The Workings of an Over-Soaked Brain

I kept thinking of this video today as I was drool-napping on my couch.

Today my brain is at maximum saturation, like the sponge in my sink that needs to be squeezed out before it can soak up anything else. What a week: Busy season at work, read during Lit Fest and took my Memoir Boot Camp Intensive.) I’d like to put my figurative self through an old fashioned dryer roller but since I can’t really do that, I’ll just keep napping on and off and hope some brain cells spring back anew.

(Several naps were taken in preparing this first paragraph, for example.)

Today was the last day of my fantastic Memoir Intensive where we critiqued the first few pages of our opening chapter and created a draft of our book jacket blurbs. I have reworked this opening chapter 9 official times over the last two years, not to mention the crumpled pages that led up to the draft being official. And still, work to do.

Hear the sound of my head thud like the over-soaked sponge in my sink.

It feels so rich and nuggety when I get to work with a new craft element (theme, structure, Horizontal Plots, Vertical Plots.) Things excitedly take shape until I hit my first wall. The information gets tangly! Story lines get too dense in one place, too sparse in another. What do I keep in? What do I take out? Sometimes my brain gets soggy from all the information I’m processing.  More decisions. More work. More shaping.

Not in a blind perfectionist kind of way, but in a let me deliver this better.

So much rides on the first chapter, the first page. Clarity is needed but under the softness of subtlety and intrigue. You can’t front load too much or the whole piece flips with it.

On break, I said to a fellow classmate: It’s like the ice skaters! They make it look so easy and when they turn they are using every exercised muscle in their body. You watch them and you think, I can do that until you try to balance your body weight on a blade without your ankles shaking.

What I forget is that the skaters spend hours a day practicing and not just for a couple of weeks, more like a lifetime. We might see a rare face plant on TV but mostly it looks effortless. Why? Because they practiced the face plant so much that they’ve learned how to master an artful execution. And so back to the draft until I’m ready for the final surrender.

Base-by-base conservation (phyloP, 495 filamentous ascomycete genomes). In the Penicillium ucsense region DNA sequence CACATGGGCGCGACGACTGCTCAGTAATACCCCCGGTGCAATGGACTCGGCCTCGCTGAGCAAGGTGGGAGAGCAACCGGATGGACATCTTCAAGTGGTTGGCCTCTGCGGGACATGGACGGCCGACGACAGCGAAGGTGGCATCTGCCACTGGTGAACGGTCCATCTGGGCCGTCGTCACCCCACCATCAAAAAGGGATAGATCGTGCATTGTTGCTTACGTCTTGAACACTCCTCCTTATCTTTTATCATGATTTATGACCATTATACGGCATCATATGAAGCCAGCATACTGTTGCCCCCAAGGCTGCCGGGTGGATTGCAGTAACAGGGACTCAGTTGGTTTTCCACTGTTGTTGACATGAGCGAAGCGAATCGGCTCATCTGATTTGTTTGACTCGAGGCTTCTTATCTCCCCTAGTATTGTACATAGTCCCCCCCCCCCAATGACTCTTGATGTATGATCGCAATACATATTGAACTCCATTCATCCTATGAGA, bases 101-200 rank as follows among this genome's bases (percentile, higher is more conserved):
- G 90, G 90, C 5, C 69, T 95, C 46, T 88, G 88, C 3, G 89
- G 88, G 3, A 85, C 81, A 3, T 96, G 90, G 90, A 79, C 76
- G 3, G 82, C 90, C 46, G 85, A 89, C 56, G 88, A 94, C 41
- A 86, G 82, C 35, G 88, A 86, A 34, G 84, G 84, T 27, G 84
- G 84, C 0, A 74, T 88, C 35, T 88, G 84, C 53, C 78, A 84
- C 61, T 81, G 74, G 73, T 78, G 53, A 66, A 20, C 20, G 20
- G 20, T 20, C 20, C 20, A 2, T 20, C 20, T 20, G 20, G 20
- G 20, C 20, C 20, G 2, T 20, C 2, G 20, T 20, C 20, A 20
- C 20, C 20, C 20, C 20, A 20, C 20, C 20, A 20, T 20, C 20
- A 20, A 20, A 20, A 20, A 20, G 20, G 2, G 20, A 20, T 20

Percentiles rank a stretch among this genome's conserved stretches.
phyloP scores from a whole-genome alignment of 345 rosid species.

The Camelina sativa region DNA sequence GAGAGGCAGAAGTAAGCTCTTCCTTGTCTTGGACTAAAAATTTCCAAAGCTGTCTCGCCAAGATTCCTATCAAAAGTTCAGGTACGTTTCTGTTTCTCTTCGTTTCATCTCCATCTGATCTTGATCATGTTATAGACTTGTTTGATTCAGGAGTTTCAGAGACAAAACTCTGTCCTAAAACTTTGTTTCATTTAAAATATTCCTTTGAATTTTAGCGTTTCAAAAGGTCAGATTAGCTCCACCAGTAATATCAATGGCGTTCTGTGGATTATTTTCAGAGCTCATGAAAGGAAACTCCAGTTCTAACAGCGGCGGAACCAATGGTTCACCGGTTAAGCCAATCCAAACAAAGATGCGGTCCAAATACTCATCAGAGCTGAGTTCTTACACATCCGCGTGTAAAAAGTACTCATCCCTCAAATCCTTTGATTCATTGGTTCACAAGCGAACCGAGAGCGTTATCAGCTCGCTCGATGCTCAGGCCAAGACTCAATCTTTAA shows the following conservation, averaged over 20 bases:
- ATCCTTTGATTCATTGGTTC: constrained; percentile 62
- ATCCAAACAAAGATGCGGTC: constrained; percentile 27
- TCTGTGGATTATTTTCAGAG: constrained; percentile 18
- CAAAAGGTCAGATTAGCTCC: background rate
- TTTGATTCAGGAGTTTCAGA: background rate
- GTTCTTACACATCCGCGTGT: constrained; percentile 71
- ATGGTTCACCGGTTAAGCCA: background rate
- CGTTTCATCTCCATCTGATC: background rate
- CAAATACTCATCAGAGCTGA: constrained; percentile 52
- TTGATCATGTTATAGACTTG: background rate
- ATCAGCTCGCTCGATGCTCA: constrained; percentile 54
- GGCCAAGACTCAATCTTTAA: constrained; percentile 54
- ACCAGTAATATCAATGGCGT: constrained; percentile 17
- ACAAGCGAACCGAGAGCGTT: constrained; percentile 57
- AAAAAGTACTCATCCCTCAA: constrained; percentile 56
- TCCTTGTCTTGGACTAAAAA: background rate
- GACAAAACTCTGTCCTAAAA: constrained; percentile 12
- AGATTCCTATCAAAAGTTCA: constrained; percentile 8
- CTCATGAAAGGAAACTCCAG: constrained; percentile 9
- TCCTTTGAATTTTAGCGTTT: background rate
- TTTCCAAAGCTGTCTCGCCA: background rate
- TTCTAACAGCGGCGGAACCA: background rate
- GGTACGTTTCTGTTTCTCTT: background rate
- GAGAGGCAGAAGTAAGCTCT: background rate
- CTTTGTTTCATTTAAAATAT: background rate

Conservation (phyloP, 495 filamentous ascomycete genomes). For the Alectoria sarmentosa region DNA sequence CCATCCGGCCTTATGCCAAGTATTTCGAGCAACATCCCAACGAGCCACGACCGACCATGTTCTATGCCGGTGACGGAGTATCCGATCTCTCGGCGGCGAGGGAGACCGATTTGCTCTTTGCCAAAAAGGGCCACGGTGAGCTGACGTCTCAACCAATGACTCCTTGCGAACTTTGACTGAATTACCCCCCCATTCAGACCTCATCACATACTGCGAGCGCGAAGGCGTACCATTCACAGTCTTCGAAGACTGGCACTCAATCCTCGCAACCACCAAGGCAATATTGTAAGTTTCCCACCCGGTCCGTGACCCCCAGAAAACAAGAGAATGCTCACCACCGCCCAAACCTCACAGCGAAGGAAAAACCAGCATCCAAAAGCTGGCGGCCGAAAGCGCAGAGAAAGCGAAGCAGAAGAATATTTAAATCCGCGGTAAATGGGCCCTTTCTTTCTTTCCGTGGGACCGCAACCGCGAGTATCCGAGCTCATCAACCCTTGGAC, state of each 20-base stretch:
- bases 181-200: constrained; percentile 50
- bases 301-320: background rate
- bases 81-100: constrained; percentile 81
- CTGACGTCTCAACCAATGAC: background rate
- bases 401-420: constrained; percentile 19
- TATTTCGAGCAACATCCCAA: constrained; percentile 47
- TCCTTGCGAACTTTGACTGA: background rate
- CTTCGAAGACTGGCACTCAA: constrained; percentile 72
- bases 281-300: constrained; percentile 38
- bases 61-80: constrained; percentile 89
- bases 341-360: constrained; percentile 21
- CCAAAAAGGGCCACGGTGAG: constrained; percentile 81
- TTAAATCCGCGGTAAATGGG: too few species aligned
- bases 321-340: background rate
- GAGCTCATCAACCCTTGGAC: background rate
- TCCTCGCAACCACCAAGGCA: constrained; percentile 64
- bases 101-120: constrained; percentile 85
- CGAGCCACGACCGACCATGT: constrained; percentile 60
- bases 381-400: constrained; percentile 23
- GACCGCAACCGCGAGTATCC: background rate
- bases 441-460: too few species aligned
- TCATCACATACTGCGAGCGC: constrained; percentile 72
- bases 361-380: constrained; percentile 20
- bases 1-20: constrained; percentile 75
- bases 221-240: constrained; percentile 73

I’ve loved to write since I was a kid, and have only in the last few years taken it up in a serious way. I have had my share of face plants. I have also avoided total wipe out on the page by the lucky bend of the knee. Words fall together in such a way that the idea survives even if on precarious legs. Inside I clasp my hands in joy when a fellow writer sees what I’m trying to get across. Success. And yet, the revision always seems to loom.

Do you hear my sigh and dragging knuckles?

I’m just a little tired. But no steps are wasted when you’re moving forward.

 

P.S. Thanks for all the well wishes from so many of you regarding my Lit Fest Participant reading on Friday. It was heart pounding awesome! It was only 5 minutes, but it was a special goal for me to reach.  I think it was podcast. So I’ll share the link when it goes up. Awesome writers. Inspiring stories. Supportive audience. Cupcakes and wine. Pinch me.

12 comments on “The Workings of an Over-Soaked Brain

  1. ilona says:

    “Drool-napping”….love it! Excellent post, as always.

  2. Jannett Matusiak says:

    Thanks Ilona, I had hoped the drool nap would be universally understood! haha!

  3. Tom Laferriere says:

    I struggle to write this email I guess that’s why enjoy math and science. I hate when I have to rewrite papers at work, just want to get it over with and move on…ugh

    • Jannett Matusiak says:

      I appreciate that you comment Tom even though it may be a struggle to write! I hear ya on the math and science and of course I’m just the opposite. While I want to “get on with it”…I do enjoy the process of writing. The discovery. Even though it also includes the Agony…which of course isn’t so fun but part of what makes the wheel move forward!

  4. Tom Laferriere says:

    O yes, drool-napping, nice!

  5. Margaret says:

    This is perfect:

    “I have had my share of face plants. I have also avoided total wipe out on the page by the lucky bend of the knee. Words fall together in such a way that the idea survives even if on precarious legs. Inside I clasp my hands in joy when a fellow writer sees what I’m trying to get across. Success.”

    I recommend ending the paragraph there. Forget revising this one. Nothing looming now. Get some rest. Fill the well!

    Oh. And the video is a superb bonus. Well done!

    • Jannett Matusiak says:

      Thanks Margaret! I’m so glad you mentioned the video and enjoyed it. I remember watching that so many times as a kid. Yes, end with success. I like that.

  6. Anne says:

    Wide World of Sports on abc – my earliest TV memory besides Clinger on Mash. Thanks for the memory, Jannett. Lovely post. As always, thanks for sharing the behind-the-scenes of your creative process.

  7. judith gelt says:

    Love your writing, as always. Love this blog. Also the Father’s Day entry. (Sorry I didn’t get to mentioning this.) I know EXACTLY how you feel in this entry. I SO relate to this. And, I feel it. Is that not ultimate success for the words you’ve chosen and the way you’ve used them? My opinion: you are an excellent writer. Bravo, my friend. Sorry it’s been so long.

    • Jannett Matusiak says:

      Thanks Judith!! I’m so glad you feel it. That is indeed the best compliment I can get. I’m so appreciative of your constant support.

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